I first began to notice the wisp of a girl with long black hair as I drove home from work in the evenings. She was usually standing on a corner beside a gas station in downtown Annapolis, her sliver of a face pockmarked, her dark eyes locked onto each passing vehicle. Her ragged clothes and weary demeanor were conspicuous along this busy downtown corridor, where leafy blocks of historic homes meet antique shops and cobblestone streets.

It took a few weeks for my curiosity to boil over, but I eventually pulled my car to the side of the road, approached her, and struck up a conversation. My press pass, I figured, was license enough to talk to whomever I pleased. Sarah, I learned, was a prostitute. I was a reporter at The Capital. A lot of people wanted something from this troubled twenty-four-year-old. I wanted a story.

What she told me that day, and over the weeks that followed, turned out not only to be a great story, but a minor media phenomenon, one that has taken Sarah all the way from her precarious existence on the streets of Annapolis to Dr. Phil’s coveted couch in Los Angeles. And yet it’s a story that has also left me with questions about the nature of the narrative I began to construct that day last April. With Sarah’s recent appearances on national television, these questions have only intensified.

Sarah’s story is what you might call a parent’s worst nightmare: cute, all-American kid dabbles in drugs and careens into a downward spiral. Until she began experimenting with heroin around age seventeen, Sarah insists that she had a fairly typical childhood in a quiet middle-class neighborhood outside Columbia, South Carolina, with her mother, Cindy, and her twin sister, Tecoa. She considered herself a budding artist who loved to draw and was rarely seen without a camera around her neck. The household was strictly vegetarian and junkfood was forbidden; Sarah didn’t even taste a Coke until she was ten.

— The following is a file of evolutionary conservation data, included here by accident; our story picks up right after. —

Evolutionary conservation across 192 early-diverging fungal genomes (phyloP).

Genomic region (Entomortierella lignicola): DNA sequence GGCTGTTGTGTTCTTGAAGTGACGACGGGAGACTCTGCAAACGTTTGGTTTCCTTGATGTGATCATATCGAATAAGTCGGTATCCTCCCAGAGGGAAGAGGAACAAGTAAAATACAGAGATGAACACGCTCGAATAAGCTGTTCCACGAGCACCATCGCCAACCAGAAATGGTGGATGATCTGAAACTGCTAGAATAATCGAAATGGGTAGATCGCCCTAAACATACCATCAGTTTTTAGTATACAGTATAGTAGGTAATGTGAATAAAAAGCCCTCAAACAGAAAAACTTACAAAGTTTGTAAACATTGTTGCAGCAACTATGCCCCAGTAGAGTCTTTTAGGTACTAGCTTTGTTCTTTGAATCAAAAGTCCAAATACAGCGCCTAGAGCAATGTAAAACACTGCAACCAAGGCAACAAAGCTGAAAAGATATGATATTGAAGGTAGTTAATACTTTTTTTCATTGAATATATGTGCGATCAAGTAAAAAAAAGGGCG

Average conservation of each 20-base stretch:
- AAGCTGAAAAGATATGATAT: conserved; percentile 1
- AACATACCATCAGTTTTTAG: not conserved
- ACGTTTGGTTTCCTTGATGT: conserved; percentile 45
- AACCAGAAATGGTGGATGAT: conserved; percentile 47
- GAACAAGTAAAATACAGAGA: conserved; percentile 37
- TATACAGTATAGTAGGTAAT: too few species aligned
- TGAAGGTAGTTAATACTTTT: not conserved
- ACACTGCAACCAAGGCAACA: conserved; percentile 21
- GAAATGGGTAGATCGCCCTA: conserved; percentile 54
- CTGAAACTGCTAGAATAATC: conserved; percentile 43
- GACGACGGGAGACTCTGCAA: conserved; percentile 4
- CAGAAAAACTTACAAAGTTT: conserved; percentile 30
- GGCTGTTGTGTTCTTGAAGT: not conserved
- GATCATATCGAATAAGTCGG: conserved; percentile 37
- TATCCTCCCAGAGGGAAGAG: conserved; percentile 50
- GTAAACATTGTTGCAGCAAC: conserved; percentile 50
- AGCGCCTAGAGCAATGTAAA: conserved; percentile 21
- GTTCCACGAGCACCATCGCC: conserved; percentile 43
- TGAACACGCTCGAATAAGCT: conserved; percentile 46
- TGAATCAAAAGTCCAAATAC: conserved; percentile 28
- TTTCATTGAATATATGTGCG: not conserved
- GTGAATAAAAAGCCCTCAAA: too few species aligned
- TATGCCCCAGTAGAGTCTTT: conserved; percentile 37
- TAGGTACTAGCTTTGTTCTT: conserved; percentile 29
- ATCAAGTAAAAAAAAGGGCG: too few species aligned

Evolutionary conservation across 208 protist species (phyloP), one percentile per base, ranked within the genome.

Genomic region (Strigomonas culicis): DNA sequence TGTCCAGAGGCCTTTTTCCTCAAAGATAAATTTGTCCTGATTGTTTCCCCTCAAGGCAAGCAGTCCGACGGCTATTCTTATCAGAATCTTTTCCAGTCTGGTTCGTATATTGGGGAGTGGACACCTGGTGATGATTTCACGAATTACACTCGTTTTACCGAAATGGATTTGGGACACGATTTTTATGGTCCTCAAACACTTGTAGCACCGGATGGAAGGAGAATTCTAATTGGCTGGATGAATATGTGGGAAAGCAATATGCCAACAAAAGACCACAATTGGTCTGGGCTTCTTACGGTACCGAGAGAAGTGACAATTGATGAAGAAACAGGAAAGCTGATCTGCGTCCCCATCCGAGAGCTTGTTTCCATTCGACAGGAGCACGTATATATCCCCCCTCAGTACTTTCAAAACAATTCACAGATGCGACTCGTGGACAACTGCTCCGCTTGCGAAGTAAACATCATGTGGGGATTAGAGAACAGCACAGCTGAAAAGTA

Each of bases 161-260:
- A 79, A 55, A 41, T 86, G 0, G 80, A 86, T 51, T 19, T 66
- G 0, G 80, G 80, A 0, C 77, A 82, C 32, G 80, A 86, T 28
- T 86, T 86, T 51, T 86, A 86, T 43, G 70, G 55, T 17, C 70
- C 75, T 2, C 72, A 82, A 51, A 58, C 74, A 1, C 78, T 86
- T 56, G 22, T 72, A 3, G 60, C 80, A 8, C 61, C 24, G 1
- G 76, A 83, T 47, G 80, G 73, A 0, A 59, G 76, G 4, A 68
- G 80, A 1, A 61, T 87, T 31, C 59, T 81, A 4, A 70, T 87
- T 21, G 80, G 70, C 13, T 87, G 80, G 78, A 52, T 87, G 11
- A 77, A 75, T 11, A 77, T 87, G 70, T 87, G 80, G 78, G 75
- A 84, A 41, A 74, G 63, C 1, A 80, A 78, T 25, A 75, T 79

When I met Sarah, more than six years after she began using heroin, her life was a shambles. Her drug habit, which now included crack cocaine, had forced her to drop out of community college several years before. She had dipped in and out of prostitution and rehab centers ever since.

Annapolis is a quaint state capital better known for its annual yacht races and sumptuous crab cakes than its prostitutes. I knew that Sarah’s salacious tales of sex with local lawyers, construction workers, and soccer dads in minivans would shake things up. My sense of this deepened when she invited me into her innermost sanctum, a tiny trash-strewn clearing behind some bushes in the local cemetery where she spent much of her time. I sat on a tree stump and watched her smoke crack. “I know I’m killing myself,” she told me as her body stiffened and her bloodshot eyes rolled into her head. “But I just can’t stop.”

It turned out to be the first of several such encounters with Sarah, each one as disturbing as it was compelling. It was also my first serious encounter with the dueling loyalties that hover over journalists—to the story or to my humanity. “This,” I’d say to myself after one of Sarah’s raw testimonials, “is great fucking stuff! I can’t wait until my editor reads this.”

Several weeks after I met Sarah, my story was published on the front page of The Capital. It chronicled her life over the course of several days. Our attempts to conceal Sarah’s identity failed when a series of photos we ran of her, though taken from behind, allowed people to recognize her on the street. It was something we’d gone to great lengths to avoid, and for me and the photographer I worked with, it was a painfully embarrassing mistake that still makes me uncomfortable more than six months later. In a matter of days, Sarah went from an anonymous street urchin to something of a local celebrity. People were seduced by her candor, her street savvy, and by the story of a middle-class white girl—not unlike their own children—whose life had unraveled so tragically.


Peter Holley is a student at Columbia’s Graduate School of Journalism.